Essay on peer pressure is an excuse

Bex June 10, at 8:

Essay on peer pressure is an excuse

By Daniel Bor in neuroimaging Over this week, there has been a striking debate in the blogosphere and on Twitter concerning the flaws in many published neuroimaging studies. His partial explanation was that this was in a different age, with more lax conventions and admittedly he was only a minor author on the paper himself.

Late Tuesday night, Neurocritic posted a provocative blog article in response to this, asking the question: Two key issues quickly surfaced: I thought it might help in this discussion to explain one of the main statistical issues that this debate is pinned on, that of corrected versus uncorrected statistics, and how this applies to brain-scanning.

And if many published imaging papers are so flawed, I want to try to explain how the literature Essay on peer pressure is an excuse so sloppy. Just to flag up that this blog is addressing two audiences.

I wanted to explain the context of the debate to a general audience, which occurs in the next two sections, and suggest how they can assess neuroimaging stories in the light of this in the last small section.

The middle sections, although hopefully understandable and maybe even of some interest to all, is directed more at fellow scientists. So what are corrected and uncorrected statistics?

Imagine that you are running some experiment, say, to see if corporate bankers have lower empathy than the normal population, by giving them and a control group an empathy questionnaire.

Peer Pressure | Essay Example

How can you tell whether this is just some random result, or that bankers really do have lower empathy? This is the point where statistical testing enters the frame. Classically, a statistical test will churn out a probability that you would have got the same result, just by chance.

All well and good, but what if you also tested your control group against politicians, estate agents, CEOs and so on?

Essay on peer pressure is an excuse

His mojo must be building! So he tries again, and again and again. Then, as if by magic, on the 20th attempt, he gets all 4 heads. Joe Superstitious proudly concludes that he is in fact very skilled at telekinesis, puts the coin in his pocket and saunters off. Joe Superstitious was obviously flawed in his thinking, but the reason is actually because he was using uncorrected statistics, just as the empathy study would have been if it concluded that bankers are less empathic than normal people.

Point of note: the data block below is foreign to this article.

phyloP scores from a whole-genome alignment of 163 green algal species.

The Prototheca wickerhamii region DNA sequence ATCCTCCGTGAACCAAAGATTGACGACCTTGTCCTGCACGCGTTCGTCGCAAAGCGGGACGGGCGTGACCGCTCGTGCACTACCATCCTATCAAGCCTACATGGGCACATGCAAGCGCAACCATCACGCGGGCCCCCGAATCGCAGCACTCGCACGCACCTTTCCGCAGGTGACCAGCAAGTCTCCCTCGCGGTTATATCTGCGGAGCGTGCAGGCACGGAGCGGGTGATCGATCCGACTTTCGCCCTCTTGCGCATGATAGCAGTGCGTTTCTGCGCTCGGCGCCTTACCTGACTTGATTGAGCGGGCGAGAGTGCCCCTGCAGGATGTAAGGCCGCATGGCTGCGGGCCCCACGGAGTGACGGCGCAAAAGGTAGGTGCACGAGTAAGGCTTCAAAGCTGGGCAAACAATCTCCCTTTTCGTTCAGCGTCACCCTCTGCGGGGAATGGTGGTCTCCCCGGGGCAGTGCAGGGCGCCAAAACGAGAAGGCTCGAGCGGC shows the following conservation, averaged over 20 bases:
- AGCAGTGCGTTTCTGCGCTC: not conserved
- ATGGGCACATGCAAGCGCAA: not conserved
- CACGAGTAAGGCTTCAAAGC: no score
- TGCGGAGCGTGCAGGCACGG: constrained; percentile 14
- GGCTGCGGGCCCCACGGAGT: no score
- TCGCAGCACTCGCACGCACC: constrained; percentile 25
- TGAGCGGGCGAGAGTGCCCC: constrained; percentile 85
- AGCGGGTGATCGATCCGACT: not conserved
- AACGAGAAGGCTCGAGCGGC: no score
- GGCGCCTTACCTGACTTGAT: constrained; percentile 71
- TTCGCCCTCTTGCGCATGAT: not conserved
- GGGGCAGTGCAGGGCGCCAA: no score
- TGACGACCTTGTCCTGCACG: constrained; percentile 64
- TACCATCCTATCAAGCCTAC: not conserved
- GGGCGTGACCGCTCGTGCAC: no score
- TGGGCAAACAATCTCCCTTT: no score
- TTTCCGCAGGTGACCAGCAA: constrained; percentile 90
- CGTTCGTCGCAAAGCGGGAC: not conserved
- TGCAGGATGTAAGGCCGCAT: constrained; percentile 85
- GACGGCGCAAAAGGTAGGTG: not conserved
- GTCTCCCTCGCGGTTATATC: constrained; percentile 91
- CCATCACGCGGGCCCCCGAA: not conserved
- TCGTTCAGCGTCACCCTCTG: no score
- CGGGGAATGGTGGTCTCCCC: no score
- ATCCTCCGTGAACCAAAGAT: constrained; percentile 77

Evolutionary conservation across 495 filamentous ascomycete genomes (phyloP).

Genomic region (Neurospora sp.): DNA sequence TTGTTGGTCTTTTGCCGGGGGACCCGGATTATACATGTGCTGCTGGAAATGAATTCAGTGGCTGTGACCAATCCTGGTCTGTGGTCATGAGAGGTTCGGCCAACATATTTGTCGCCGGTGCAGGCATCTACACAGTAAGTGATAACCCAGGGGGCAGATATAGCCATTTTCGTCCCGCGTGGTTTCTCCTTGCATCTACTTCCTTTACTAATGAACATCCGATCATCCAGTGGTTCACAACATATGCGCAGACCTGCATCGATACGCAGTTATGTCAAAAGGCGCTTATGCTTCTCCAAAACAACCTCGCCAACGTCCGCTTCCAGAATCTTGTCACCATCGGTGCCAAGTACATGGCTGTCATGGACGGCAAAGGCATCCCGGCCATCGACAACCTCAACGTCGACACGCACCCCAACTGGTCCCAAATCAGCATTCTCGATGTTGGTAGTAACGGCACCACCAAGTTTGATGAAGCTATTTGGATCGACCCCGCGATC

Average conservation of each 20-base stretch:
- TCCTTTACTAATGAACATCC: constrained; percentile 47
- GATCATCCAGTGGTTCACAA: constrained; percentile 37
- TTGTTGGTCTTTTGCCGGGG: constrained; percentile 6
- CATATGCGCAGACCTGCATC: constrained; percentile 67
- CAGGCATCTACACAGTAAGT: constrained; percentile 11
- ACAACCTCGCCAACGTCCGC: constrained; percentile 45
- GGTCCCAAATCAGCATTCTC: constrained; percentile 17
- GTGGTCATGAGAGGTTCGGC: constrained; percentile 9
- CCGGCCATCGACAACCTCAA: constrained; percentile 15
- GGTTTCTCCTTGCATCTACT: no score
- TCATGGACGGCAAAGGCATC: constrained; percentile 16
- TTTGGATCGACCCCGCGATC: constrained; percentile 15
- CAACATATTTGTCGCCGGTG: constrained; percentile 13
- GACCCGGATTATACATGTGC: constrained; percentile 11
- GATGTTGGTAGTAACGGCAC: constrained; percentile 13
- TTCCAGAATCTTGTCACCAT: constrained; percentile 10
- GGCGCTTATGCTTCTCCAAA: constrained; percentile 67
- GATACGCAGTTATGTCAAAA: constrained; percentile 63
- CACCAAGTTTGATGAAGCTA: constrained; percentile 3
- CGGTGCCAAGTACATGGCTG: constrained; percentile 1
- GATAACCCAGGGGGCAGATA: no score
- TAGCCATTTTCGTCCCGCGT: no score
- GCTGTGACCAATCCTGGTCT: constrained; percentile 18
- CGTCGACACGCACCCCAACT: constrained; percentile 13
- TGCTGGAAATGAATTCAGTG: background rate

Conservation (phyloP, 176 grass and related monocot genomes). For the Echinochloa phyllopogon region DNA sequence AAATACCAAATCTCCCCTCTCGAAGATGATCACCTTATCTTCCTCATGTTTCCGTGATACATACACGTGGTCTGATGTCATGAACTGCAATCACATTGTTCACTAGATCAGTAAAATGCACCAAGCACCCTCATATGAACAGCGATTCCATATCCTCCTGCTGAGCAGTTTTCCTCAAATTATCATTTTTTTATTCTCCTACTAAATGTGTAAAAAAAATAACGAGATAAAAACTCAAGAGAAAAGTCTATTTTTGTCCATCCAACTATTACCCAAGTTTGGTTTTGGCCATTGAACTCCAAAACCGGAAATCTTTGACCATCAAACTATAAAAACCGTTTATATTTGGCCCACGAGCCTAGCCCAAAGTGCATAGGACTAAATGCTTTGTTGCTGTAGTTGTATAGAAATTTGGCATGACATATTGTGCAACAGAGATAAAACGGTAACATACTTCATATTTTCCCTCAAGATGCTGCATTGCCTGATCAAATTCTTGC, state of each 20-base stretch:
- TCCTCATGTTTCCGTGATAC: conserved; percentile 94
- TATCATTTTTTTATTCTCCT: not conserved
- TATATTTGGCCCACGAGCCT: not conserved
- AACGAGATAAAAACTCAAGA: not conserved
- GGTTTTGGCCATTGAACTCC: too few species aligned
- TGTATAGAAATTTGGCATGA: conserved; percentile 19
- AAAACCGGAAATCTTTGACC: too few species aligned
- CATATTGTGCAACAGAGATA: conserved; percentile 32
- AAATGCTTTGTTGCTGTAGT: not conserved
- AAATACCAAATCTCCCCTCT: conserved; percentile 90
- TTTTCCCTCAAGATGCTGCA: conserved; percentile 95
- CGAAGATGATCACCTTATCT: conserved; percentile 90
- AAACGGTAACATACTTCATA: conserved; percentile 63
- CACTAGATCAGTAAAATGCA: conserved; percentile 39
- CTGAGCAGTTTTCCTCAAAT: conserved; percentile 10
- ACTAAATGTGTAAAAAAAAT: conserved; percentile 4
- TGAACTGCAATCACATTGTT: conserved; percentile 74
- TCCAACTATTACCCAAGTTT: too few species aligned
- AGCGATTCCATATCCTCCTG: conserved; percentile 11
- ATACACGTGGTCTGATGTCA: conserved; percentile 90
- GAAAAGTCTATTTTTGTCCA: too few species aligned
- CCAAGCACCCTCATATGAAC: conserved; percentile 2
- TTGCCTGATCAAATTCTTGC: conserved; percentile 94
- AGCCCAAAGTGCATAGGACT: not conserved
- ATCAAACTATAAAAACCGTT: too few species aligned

If you do multiple tests, you normally have to apply some mathematical correction to take account of how many tests you ran. How does this apply to brainscanning? Moving on to neuroimaging, the data is far more complex and inordinately larger, but in essence exactly the same very common statistical test one might have used for the empathy study, a t-test, is also used here in the vast majority of studies.

So there is a vast problem of some of these voxels to be classed as significantly active, just by chance, unless you are careful to apply some kind of correction for the number of tests you ran. This is still in relatively common use today, but it has been shown, many times, to be an invalid attempt at solving the problem of just how many tests are run on each brain-scan.

Poldrack himself recently highlighted this issue by showing a beautiful relationship between a brain region and some variable using this threshold, even though the variable was entirely made up. In a hilarious earlier version of the same point, Craig Bennett and colleagues fMRI scanned a dead salmonwith a task involving the detection of the emotional state of a series of photos of people.

So the take home message is that we clearly need to be applying effective corrections for the large quantities of statistical test we run for each and every brain activation map produced.

But in almost all other circumstances, we should all be using corrected significance, and reviewers should be insisting on it. Should we retract uncorrected neuroimaging papers?

Surprisingly, there is a vast quantity of published neuroimaging papers, even including some in press, which use uncorrected statistics.

For one thing, some might have found real, yet weak, results, which might now have been independently replicated, as Jon Simons pointed out. Many may have other useful clues to add to the literature, either in the behavioural component of the study, or due to an innovative design.

But whether a large set of literature should now be discarded is a quite separate question from whether they should have been published in the first place.

Essay on peer pressure is an excuse

Ideally, the authors should have been more aware of the statistical issues surrounding neuroimaging, and the reviewers should be barring uncorrected significance.

More of this later. Can any neuroimaging paper do more harm than good? Another point, often overlooked, is the clear possibility that a published study can do more harm than good.

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If a published result is wrong, but influential and believed, then this can negatively impact on the scientific field.It looks like you've lost connection to our server. Please check your internet connection or reload this page.

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